Hope that helps a bit. You probably need to find a good book to describe the details (I'm afraid I can't recommend one as it is too long since I learned all this stuff!) But if you have any immediate questions, let me know and I'll see what I can do.

Haha, I already knew that! But it's alright, it is a tricky question for sure.

Oh, and it's good to know that some Stranger(hehe) will help me at any time. :D
• October 16th, 2012, 06:06 AM
Strange
Quote:

Originally Posted by Zalvager
Haha, I already knew that! But it's alright, it is a tricky question for sure.

OK. So what bit don't you get? Is it more about the hardware interface between CPU and memory/peripherals or ...

Quote:

Oh, and it's good to know that some Stranger(hehe) will help me at any time.
I do what I can ...
• October 16th, 2012, 06:09 AM
Zalvager
Quote:

Originally Posted by Strange
Quote:

Originally Posted by Zalvager
Haha, I already knew that! But it's alright, it is a tricky question for sure.

OK. So what bit don't you get? Is it more about the hardware interface between CPU and memory/peripherals or ...

Quote:

Oh, and it's good to know that some Stranger(hehe) will help me at any time.
I do what I can ...

The part I don't get? Well, when you freeze water, it turns into ice. When you put a CPU inside a motherboard, which is connected to all the other jazz, it suddenly processes numbers. Why does water become ice(metaphor)?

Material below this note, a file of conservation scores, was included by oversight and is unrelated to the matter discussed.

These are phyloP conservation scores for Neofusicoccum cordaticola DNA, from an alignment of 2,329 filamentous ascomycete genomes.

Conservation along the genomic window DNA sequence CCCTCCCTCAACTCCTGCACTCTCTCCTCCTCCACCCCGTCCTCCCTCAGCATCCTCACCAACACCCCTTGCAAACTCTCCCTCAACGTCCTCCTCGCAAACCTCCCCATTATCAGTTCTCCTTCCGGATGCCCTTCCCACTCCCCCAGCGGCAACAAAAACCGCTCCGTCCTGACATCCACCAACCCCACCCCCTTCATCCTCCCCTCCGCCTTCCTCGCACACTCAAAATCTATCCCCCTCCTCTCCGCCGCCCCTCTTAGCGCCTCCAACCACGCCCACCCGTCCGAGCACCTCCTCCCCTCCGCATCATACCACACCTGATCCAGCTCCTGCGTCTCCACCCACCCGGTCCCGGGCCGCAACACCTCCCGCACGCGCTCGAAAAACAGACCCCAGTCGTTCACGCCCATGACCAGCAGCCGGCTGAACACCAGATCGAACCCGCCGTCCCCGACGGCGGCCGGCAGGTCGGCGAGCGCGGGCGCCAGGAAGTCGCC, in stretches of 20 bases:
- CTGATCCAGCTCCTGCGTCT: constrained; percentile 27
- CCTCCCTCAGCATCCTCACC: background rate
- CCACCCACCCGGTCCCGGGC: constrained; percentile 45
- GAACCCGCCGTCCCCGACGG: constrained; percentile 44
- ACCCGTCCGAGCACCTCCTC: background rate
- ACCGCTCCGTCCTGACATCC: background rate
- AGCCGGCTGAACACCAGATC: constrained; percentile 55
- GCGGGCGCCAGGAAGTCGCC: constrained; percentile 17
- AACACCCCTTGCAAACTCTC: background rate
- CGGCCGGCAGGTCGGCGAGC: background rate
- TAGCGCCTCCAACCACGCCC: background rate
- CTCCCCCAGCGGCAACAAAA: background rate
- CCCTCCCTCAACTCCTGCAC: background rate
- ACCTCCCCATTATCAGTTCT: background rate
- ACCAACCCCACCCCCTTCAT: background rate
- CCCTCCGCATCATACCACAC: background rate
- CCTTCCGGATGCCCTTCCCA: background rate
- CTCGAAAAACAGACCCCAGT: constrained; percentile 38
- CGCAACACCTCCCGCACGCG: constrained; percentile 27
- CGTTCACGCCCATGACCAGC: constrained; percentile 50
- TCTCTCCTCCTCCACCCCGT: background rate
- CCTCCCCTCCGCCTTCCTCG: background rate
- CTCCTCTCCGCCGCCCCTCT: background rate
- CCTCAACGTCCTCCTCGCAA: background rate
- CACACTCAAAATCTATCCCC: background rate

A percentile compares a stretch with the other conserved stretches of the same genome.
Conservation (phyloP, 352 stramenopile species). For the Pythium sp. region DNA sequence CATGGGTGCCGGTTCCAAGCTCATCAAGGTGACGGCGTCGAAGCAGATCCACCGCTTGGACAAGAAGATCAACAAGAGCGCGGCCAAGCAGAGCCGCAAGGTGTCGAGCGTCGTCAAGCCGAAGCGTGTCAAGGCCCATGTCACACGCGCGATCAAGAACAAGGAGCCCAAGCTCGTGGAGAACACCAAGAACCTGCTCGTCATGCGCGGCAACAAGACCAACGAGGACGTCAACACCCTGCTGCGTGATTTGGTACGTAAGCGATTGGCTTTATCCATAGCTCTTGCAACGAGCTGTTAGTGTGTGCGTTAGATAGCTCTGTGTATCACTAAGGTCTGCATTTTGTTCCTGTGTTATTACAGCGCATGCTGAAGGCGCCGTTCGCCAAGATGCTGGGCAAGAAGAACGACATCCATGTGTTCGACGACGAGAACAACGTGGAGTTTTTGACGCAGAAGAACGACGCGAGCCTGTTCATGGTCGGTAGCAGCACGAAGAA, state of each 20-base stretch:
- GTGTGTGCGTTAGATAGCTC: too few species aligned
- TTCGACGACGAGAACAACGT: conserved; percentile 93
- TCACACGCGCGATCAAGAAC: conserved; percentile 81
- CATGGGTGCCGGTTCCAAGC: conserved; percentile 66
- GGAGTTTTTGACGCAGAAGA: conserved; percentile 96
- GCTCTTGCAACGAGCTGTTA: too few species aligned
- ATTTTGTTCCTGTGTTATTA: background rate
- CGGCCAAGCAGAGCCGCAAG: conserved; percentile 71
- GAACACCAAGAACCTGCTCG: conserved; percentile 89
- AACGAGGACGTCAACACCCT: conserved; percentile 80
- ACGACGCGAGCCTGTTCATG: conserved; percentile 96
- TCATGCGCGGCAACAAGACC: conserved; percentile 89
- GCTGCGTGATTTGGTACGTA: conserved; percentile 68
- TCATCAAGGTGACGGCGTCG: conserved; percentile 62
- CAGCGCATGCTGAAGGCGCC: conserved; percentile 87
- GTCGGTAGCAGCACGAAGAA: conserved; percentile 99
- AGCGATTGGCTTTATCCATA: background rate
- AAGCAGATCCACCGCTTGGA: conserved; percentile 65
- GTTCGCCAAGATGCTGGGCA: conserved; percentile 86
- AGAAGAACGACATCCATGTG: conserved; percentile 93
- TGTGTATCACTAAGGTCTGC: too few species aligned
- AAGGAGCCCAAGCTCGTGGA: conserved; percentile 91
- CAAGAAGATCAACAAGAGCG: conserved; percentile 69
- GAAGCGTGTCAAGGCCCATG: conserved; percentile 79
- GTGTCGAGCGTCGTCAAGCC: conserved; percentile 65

• October 16th, 2012, 06:31 AM
Strange
Quote:

Originally Posted by Zalvager
When you put a CPU inside a motherboard, which is connected to all the other jazz, it suddenly processes numbers. Why does water become ice(metaphor)?

Because that is what it is designed to do? You understand that there are individual instructions which fetch and operate on data, right? So a program just consists of a sequence of these instructions. The CPU can't do anything except start executing instructions once it is turned on. It starts by executing a "bootstrap" sequence to initialise everything, then a "loader" to load the operating system. Then the OS loads and runs whatever applications you want. All of these are just ways of controlling the instructions fed to the CPU (which is a dumb puppy that just continually says, "OK, I executed that one. Give me another! Gimme another! Another!").
• October 16th, 2012, 10:46 AM
TimeSpaceLightForce
I think i know now. Thanks
• October 16th, 2012, 10:51 AM
Strange
Quote:

Originally Posted by Zalvager
The processor itself. How does it physically interact with the other hardware and the 0's and 1's?

Or, do you mean, how does the processor get an instruction consisting of 0s and 1s and know that it needs to add two numbers ... and then how does it take two more sets of 0s and 1s and actually add them together?

If so, then the easy answer is: digital logic. (But that hides a world of detail, obviously.)